Since our wireless access points (APs) broadcast our network to everyone in range, these are encrypted and password protected. But we don't offer nearly the same security on our physical ports. Someone plugs a device into an open ethernet/RJ45 port. And the device configures itself to work with the network.
While sometimes this is a bad actor accessing our network, often these get misused by our staff. If the wireless reception isn't strong enough by an employee, this employee might plug in a wireless AP. Please don't do this. This device is a rogue AP. The issue is that these rogue APs are rarely configured with the same security safeguards, creating an opening for those bad actors. A rogue AP can be easy to spot as the SSID rarely matches the rest of the network.
However, a rogue AP with the same SSID is often an evil twin. This AP is not set up by staff but rather by a hacker. The goal with an evil twin is to intercept users' data when they use the hacker's AP. Instead of our staff connecting to the network, they connect to the hacker who connects to the network. Because of the hacker getting into the middle of this connection, this used to be known as a man-in-the-middle attack.
The universal serial bus (USB) is one of the greatest inventions. We can plug seemingly anything into a USB port: keyboards, mice, flash drives, printers, charging cables, and more. And because this serial bus is universal, no matter what we plugin, it usually configures itself.
Similar to open ethernet/RJ45 ports, the problem is that this same convenience is also a vulnerability. A nefarious person can plug in a flash drive, especially one reconfigured to appear as a human interface device (HID). This drive runs a script, and the computer believes it's a person typing commands on a keyboard.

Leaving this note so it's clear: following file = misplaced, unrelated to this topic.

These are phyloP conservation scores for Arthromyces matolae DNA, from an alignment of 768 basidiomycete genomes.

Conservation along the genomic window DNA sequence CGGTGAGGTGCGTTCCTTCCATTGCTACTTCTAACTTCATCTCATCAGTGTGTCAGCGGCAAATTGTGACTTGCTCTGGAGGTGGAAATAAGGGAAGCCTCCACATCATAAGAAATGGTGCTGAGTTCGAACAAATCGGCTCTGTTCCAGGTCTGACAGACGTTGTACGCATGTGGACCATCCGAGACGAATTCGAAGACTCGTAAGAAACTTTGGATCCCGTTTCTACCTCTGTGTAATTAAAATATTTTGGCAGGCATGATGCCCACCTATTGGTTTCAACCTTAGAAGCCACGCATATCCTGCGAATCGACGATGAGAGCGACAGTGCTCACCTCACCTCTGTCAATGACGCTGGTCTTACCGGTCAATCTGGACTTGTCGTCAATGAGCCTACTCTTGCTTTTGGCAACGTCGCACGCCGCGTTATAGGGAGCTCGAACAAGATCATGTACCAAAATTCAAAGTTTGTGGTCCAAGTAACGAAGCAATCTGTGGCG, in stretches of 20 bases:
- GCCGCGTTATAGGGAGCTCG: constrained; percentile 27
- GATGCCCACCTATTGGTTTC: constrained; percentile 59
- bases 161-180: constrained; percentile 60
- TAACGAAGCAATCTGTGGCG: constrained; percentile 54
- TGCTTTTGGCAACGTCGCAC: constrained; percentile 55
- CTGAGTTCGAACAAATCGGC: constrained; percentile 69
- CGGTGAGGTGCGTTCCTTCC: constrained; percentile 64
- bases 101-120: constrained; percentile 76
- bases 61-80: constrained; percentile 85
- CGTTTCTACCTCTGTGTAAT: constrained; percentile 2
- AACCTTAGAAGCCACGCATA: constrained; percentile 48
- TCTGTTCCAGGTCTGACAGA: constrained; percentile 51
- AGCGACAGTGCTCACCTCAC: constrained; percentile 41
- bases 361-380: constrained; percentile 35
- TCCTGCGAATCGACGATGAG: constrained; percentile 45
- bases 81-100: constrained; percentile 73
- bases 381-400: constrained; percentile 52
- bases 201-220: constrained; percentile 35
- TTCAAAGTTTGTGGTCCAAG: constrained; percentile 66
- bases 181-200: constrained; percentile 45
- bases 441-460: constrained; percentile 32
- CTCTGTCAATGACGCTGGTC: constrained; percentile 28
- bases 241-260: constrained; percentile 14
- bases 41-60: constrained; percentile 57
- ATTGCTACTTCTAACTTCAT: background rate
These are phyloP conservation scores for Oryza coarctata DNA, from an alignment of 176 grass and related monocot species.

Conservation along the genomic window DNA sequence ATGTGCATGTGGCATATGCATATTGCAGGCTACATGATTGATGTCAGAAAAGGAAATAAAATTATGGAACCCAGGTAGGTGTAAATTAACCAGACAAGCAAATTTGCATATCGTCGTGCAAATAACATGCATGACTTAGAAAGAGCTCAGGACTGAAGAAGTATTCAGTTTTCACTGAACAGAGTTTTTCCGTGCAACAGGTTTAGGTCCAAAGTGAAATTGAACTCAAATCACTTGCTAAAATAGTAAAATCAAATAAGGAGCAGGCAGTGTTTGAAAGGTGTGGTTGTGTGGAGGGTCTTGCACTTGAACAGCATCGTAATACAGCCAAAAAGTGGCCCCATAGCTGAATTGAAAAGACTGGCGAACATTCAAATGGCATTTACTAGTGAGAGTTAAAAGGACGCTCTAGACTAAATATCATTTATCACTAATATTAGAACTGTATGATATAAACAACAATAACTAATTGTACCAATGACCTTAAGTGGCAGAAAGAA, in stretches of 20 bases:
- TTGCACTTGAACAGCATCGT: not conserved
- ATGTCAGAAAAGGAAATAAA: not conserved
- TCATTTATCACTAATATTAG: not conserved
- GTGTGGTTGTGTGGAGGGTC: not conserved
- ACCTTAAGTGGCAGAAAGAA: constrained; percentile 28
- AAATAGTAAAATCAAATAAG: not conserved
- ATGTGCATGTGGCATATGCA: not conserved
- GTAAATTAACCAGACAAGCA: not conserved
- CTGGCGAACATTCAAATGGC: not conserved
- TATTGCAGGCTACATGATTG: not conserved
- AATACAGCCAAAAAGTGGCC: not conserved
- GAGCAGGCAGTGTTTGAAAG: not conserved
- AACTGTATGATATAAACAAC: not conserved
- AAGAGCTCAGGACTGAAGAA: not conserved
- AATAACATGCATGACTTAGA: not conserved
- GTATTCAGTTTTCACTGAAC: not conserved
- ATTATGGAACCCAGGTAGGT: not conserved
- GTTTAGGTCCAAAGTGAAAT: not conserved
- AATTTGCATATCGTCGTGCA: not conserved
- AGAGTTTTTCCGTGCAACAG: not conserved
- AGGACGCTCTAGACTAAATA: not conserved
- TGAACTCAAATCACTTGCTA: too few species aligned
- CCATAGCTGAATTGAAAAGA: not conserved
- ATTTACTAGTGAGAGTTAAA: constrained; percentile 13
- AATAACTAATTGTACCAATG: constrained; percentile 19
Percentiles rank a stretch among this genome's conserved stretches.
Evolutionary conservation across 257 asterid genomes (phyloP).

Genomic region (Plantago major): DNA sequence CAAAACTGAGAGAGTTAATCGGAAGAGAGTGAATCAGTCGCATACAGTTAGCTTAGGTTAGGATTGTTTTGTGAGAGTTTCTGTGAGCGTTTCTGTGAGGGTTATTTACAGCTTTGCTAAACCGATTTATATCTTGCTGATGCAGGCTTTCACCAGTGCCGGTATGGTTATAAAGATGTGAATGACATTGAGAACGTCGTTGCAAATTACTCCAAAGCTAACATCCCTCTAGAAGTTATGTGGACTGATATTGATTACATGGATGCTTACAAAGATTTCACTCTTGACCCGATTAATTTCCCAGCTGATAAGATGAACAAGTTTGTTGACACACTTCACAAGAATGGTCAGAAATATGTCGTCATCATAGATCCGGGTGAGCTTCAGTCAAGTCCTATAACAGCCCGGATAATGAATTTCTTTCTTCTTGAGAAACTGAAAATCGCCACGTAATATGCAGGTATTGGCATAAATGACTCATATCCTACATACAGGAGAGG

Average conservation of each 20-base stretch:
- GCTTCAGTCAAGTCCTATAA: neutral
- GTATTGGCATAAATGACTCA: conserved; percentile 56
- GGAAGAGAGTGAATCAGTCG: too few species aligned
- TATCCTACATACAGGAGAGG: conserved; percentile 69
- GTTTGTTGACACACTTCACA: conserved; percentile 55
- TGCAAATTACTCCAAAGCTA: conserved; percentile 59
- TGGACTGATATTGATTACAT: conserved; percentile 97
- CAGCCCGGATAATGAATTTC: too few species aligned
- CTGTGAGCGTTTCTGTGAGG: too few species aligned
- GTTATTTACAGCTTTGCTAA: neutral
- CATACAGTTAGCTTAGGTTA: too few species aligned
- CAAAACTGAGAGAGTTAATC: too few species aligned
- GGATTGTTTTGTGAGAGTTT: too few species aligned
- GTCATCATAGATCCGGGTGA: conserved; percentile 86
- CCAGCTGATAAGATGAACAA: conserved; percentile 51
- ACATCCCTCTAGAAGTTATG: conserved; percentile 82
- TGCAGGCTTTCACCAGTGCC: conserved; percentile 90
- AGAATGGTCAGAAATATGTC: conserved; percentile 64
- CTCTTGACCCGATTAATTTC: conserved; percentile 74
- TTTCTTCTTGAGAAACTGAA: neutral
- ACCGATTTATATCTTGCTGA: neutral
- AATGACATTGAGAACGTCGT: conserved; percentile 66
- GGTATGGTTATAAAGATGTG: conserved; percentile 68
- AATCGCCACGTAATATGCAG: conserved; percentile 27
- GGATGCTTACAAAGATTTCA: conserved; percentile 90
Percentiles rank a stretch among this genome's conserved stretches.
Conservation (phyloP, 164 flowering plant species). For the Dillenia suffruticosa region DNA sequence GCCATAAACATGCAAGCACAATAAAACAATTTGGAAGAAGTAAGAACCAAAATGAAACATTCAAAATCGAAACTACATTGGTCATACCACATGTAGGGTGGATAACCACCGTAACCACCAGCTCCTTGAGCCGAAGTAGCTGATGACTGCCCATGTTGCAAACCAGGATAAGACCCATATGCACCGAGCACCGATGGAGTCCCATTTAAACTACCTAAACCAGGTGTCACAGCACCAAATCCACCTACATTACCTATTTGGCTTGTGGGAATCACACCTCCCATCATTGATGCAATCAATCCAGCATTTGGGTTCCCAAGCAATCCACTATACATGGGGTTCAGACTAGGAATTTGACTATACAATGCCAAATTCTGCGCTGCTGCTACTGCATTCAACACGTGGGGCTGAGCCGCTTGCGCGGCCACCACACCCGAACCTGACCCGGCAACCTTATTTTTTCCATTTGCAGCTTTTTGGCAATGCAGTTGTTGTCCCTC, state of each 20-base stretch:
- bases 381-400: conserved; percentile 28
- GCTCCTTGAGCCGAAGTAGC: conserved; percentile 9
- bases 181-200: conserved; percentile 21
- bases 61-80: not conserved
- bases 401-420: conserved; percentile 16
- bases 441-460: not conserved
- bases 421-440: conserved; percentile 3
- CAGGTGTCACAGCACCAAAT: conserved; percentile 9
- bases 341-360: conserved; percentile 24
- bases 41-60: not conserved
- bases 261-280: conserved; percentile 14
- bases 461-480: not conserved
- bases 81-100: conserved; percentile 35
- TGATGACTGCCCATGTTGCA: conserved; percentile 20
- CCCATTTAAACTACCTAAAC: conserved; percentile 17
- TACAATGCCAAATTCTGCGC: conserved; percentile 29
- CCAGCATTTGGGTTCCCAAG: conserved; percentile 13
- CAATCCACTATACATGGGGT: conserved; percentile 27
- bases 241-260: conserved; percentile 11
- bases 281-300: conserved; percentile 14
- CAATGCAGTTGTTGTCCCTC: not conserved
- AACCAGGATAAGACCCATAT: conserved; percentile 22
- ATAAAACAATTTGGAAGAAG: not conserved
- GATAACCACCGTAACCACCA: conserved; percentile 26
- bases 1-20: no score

As such, it is best practice to disable any port not being used. Your systems administrator can go into the Device Manager and disable any USB ports, not in use.
Many of us have felt so desperate to charge our phones, we've been tempted to plug into any USB port. This compulsion is especially true when we're traveling. However, it is theoretically possible for a bad actor to configure this USB port to harvest your data and/or inject malware.
There are numerous ways to prevent a juice jack attack. First, you can purchase a charging cable. These cables have only two wires for charging a device instead of the four needed for charging and data transfer. Second, you can get a specially formulated USB condom. Once again, these adaptors let power through but prevent data from flowing. Third, and perhaps the easiest option is to use your AC adaptor. This adaptor will always keep you safe as you plug into a standard outlet.
An important note here, there are no documented cases of juice jacking occurring. As such, everything else on this list is likely more important.
When we focus all our security on virtual threats like malware and hackers, we leave ourselves open to physical threats. It's like we built Fort Knox with lions patrolling the perimeter and missiles locked on anyone at the gate—but leaving the screen door in the back wide open to whatever wanders in. With so many virtual machines, it's easy to forget that computers and networks are physical things.
And these physical devices are often really easy to hack.
While ITs and MSPs, like NexgenTec, are invaluable for cybersecurity concerns, we need your help. We need you. Take the precautions explained above. Implement them in your life. Every time you step away from your computer, hit Ctrl+Alt+Delete and Enter to lock your computer. Consider a Kensington Lock for any mobile device you need to secure. Ask for privacy screens for your devices, especially if you view sensitive information. Whenever you are coming and going from a secured door, don't let anyone else in. etc.
With your help, we can all be a lot safer. Thank you.
 Nowadays, this is known as an on-point attack.